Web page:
abstract = "We report a case involving a young female patient with severe mandibular retrognathism accompanied by mandibular condylar deformity that was effectively treated with Le Fort I osteotomy and two genioplasty procedures. At 9 years and 9 months of age, she was diagnosed with Angle Class III malocclusion, a skeletal Class II jaw relationship, an anterior crossbite, congenital absence of some teeth, and a left-sided cleft lip and palate. Although the anterior crossbite and narrow maxillary arch were corrected by interceptive orthodontic treatment, severe mandibular hypogrowth resulted in unexpectedly severe mandibular retrognathism after growth completion. Moreover, bilateral condylar deformities were observed, and we suspected progressive condylar resorption (PCR). There was a high risk of further condylar resorption with mandibular advancement surgery; therefore, Le Fort I osteotomy with two genioplasty procedures was performed to achieve counterclockwise rotation of the mandible and avoid ingravescence of the condylar deformities. The total duration of active treatment was 42 months. The maxilla was impacted by 7.0 mm and 5.0 mm in the incisor and molar regions, respectively, while the pogonion was advanced by 18.0 mm. This significantly resolved both skeletal disharmony and malocclusion. Furthermore, the hyoid bone was advanced, the pharyngeal airway space was increased, and the morphology of the mandibular condyle was maintained. At the 30-month follow-up examination, the patient exhibited a satisfactory facial profile. The findings from our case suggest that severe mandibular retrognathism with condylar deformities can be effectively treated without surgical mandibular advancement, thus decreasing the risk of PCR.",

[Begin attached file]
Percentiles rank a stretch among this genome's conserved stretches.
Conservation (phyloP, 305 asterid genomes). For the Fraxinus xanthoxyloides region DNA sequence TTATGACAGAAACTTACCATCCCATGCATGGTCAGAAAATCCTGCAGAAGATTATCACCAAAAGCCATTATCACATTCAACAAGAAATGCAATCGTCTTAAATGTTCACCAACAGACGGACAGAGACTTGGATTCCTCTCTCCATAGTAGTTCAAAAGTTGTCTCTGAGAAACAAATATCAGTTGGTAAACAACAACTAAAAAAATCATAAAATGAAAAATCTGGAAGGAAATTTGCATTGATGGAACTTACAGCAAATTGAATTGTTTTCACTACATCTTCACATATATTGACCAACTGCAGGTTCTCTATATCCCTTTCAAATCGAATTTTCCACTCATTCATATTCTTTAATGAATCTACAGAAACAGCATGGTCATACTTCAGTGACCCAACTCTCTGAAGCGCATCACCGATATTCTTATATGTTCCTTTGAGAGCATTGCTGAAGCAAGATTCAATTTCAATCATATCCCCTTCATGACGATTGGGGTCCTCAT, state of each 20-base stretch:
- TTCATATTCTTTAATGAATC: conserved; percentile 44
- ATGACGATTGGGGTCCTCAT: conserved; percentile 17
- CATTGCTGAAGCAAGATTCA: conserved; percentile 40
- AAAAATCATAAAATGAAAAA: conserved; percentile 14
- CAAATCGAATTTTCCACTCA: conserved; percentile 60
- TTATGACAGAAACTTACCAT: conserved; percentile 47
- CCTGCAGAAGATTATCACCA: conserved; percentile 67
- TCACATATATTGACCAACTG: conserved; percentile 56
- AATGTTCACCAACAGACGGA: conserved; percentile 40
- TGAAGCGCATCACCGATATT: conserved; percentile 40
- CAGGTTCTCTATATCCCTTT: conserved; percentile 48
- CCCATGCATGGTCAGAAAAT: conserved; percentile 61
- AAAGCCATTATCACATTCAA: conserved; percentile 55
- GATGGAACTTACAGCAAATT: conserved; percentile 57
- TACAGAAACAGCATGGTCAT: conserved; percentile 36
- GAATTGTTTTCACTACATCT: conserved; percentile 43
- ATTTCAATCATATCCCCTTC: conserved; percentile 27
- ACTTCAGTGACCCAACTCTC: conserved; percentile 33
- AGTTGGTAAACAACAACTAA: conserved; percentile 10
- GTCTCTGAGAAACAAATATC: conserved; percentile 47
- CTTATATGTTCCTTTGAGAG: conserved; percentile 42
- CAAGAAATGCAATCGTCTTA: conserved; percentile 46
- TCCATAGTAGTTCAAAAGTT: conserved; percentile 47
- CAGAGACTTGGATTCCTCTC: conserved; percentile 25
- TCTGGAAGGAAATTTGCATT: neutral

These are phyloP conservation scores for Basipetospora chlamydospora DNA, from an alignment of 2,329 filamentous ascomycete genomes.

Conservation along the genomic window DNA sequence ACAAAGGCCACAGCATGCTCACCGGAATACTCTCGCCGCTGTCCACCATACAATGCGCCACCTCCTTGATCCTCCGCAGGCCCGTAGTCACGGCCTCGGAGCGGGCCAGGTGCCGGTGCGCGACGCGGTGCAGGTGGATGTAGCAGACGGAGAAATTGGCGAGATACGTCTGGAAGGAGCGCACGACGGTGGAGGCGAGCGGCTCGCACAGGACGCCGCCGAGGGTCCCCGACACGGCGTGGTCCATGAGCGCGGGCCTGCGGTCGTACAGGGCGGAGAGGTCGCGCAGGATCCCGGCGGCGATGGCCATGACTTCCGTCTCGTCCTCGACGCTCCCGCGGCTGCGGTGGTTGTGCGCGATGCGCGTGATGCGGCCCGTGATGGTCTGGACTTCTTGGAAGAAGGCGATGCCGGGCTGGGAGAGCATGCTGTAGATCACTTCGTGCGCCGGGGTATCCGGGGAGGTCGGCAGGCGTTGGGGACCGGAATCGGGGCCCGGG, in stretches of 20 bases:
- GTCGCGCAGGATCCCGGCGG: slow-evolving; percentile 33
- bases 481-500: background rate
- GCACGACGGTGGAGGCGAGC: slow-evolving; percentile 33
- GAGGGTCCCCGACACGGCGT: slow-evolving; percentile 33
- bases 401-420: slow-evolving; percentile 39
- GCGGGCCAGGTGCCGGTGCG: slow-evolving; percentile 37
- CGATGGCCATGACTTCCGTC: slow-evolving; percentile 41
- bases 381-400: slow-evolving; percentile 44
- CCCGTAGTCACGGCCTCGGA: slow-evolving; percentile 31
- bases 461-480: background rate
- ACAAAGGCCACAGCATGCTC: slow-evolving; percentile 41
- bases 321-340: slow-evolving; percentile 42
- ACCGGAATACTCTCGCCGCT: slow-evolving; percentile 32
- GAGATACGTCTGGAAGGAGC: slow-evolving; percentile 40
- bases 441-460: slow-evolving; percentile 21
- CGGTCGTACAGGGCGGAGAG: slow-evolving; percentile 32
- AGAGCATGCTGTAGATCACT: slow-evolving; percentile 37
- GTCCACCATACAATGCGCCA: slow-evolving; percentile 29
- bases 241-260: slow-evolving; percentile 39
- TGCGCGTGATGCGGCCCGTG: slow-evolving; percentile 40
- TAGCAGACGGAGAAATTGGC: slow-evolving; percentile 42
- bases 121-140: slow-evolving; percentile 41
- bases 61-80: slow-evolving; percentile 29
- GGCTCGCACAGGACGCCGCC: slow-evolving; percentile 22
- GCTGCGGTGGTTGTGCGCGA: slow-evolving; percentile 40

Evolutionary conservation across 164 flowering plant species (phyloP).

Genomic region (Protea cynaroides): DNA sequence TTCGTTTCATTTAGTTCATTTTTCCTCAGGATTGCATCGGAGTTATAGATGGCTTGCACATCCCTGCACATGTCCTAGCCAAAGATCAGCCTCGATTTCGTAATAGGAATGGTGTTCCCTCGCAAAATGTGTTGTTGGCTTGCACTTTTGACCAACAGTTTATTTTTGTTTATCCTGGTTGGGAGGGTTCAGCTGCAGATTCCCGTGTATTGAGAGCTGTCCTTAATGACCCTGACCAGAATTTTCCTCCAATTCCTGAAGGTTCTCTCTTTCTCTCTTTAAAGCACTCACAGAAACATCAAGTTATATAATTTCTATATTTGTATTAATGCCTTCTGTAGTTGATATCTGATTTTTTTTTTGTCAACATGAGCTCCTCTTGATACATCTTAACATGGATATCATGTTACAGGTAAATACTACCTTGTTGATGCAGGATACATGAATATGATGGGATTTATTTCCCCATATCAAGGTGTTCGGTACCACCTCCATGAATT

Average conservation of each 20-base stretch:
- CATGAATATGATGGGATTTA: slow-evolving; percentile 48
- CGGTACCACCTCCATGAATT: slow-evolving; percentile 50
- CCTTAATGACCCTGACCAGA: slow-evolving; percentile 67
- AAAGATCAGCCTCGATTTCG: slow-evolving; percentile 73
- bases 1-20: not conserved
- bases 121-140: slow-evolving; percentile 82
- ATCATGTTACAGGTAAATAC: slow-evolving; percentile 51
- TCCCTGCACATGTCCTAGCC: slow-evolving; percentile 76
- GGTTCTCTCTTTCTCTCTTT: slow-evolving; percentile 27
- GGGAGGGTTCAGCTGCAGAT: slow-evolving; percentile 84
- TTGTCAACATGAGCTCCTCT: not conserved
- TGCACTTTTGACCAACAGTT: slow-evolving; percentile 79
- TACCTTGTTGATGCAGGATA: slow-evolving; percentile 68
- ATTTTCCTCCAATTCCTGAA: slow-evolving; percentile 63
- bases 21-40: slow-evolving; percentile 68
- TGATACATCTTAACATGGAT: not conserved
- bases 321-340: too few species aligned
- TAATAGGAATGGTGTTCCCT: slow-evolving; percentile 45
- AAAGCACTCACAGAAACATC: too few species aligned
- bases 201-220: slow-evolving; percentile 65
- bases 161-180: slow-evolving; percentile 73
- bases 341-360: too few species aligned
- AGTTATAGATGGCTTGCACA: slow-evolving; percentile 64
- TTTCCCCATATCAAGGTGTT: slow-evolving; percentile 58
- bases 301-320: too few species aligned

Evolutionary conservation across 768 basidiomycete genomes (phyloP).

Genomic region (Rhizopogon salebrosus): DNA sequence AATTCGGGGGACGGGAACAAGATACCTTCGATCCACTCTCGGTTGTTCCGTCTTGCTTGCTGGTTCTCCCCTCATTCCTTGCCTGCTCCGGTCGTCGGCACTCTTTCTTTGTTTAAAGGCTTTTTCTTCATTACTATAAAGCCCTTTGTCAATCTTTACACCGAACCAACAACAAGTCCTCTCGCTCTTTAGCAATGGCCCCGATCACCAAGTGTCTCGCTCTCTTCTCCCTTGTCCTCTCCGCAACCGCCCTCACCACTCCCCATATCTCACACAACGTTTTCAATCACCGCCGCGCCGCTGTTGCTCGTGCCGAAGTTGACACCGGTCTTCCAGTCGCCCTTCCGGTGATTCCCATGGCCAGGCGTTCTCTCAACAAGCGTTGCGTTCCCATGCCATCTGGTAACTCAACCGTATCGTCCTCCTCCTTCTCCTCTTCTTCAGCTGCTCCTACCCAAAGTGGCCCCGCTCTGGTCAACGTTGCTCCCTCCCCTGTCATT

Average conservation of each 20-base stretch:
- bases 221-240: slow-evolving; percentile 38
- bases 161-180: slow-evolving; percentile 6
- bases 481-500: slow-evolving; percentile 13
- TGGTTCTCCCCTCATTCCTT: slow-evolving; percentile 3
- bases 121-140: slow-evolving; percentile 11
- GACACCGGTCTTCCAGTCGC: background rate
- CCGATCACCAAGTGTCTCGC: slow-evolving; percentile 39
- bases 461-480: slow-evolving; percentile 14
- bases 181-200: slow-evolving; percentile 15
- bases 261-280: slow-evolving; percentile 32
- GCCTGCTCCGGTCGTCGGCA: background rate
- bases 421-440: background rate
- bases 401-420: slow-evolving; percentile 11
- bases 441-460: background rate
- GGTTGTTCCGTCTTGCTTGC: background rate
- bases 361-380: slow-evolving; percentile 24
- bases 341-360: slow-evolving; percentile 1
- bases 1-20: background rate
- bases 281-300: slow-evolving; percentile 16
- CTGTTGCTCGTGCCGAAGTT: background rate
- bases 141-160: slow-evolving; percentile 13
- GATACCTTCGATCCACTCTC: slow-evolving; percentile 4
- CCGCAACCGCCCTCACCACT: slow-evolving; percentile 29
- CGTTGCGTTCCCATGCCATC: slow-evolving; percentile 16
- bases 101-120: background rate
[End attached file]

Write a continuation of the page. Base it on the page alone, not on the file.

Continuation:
keywords = "Condylar deformity, Genioplasty, Orthognathic surgery, Severe mandibular retrognathism",
author = "Masahiro Nakamura and Takeshi Yanagita and Tatsushi Matsumura and Takashi Yamashiro and Seiji Iida and Hiroshi Kamioka",
year = "2016",
month = "11",
day = "1",
doi = "10.4041/kjod.2016.46.6.395",
language = "English",
volume = "46",
pages = "395--408",
journal = "Korean Journal of Orthodontics",
issn = "2234-7518",
publisher = "Korean Association of Orthodontists",
number = "6",

}

TY - JOUR

T1 - A case of severe mandibular retrognathism with bilateral condylar deformities treated with Le Fort I osteotomy and two advancement genioplasty procedures

AU - Nakamura, Masahiro

AU - Yanagita, Takeshi

AU - Matsumura, Tatsushi

AU - Yamashiro, Takashi

AU - Iida, Seiji

AU - Kamioka, Hiroshi

PY - 2016/11/1

Y1 - 2016/11/1